The Army owns and operates a large fleet of wheeled combat and support vehicles, divided into three categories: heavy, medium, and light tactical vehicles. It also often uses ground mobility capabilities that are not formally identified in any of the categories, such as all-terrain vehicles and motorcycles, as well as some continuing use of pack animals. These vehicles are informally classified as ultra-light tactical mobility (UTM). Most recently, forces in Afghanistan have used several types of UTM, to include ATVs and pack animals. In April 2014 Army Forces Command (FORSCOM) initiated a plan to develop established sets of UTM vehicles for airborne forces. Given the persistent use of UTM currently and throughout the Army{u2019}s history, a more detailed examination is warranted to determine whether the Army should formally acquire and equip units with such vehicles. This report assesses the unvalidated needs (demands), validated needs (requirements), current ad hoc capabilities, and key considerations for developing and sustaining formal Army UTM fleets. The various potential UTM investments and applications do not provide equal opportunity to improve current and future Army operations. Furthermore, the threats and risks associated with some UTM applications make their use in combat less likely and investments in them harder to justify. This report identifies and assesses various potential methods for Army development of UTM capabilities. The Army should consider likely impact, risks and threats, and emerging technologies when prioritizing the employment methods, or Tactical Activities, described in this report to address with UTM program investments
Future leader development of Army noncommissioned officers : workshop results( )

3 editions published in 1998 in English and held by 11 WorldCat member libraries worldwide

This document reports recent efforts by RAND's Arroyo Center and the U.S. Army Noncommissioned Officer corps to examine ways of strengthening NCO professional development. It presents proceedings and results of two workshops held to assess the current NCO leader development system and develop a "vision" of where the NCO corps wishes to head. In addition, it identifies policy issues that emerged from these workshops. Workshop participants found that the leadership development system was fundamentally sound, with only selected areas requiring improvement: the self-development component of the Noncommissioned Officer Education System (NCOES), the incentives for noncommissioned officer education, and the timing and rigor of the institutional instruction. The vision developed in the second workshop was intended both to address issues in the current system and to provide principles that will enable the Army to adapt to an uncertain future. The document also identifies some research implications of the workshops. Two areas needing additional analysis are the self-development component of the NCOES and the alignment between enlisted personnel management policy and professional development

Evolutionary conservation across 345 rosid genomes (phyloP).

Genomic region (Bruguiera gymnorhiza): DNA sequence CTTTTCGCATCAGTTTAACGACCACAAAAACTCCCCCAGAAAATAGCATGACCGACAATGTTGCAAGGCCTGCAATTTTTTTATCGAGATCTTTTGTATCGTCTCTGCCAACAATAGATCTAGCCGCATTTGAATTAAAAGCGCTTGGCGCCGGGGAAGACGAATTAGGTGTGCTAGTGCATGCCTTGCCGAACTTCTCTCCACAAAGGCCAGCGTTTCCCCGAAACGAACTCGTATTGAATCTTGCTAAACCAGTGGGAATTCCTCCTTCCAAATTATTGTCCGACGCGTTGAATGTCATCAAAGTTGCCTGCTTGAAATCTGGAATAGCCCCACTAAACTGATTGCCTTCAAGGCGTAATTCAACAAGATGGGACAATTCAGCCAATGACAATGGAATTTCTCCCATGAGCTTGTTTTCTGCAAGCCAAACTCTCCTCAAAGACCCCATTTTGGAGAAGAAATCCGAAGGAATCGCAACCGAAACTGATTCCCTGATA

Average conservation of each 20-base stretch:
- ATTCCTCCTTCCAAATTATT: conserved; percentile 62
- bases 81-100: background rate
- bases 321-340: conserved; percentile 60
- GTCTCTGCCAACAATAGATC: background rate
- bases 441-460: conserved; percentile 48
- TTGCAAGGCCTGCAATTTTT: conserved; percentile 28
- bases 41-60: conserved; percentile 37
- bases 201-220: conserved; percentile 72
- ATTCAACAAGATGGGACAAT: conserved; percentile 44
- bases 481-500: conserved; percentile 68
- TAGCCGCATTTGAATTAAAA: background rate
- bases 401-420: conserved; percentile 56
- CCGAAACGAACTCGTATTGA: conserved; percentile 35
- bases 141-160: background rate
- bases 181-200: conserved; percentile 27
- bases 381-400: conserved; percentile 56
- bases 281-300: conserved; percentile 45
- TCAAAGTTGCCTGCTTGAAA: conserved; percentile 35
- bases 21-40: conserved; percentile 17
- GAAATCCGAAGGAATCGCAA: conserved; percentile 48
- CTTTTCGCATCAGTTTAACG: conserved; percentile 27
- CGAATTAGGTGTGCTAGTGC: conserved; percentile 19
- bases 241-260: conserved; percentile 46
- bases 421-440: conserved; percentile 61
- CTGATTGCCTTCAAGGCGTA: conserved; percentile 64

Teaching and learning generic skills for the workplace by David McArthur, Matthew Lewis, Kimberly Ramsey Cathleen Stasz( )

1 edition published in 1990 in English and held by 8 WorldCat member libraries worldwide

Recent school reform seeks to reconceptualize schooling for most students. Reform proposals urge that instruction emphasize "generic skills" as much as, or more than, it does occupation-specific or domain-specific knowledge and skills. The idea is to enable people to (1) cooperate for group problem solving; (2) define problems in complex environments; (3) seek, acquire, and synthesize new information; and (4) adapt to changes and information gaps while problem solving. This report represents an initial effort to determine what generic skills are needed, whether they are being and can be taught, and how schooling can be structured to develop these skills. The results indicate that an emphasis on training generic skills alone is unlikely to be successful without the parallel development of an adaptive motivational style. The findings also suggest that approaches for teaching generic skills can be applied to achieve integration of vocational and academic curricula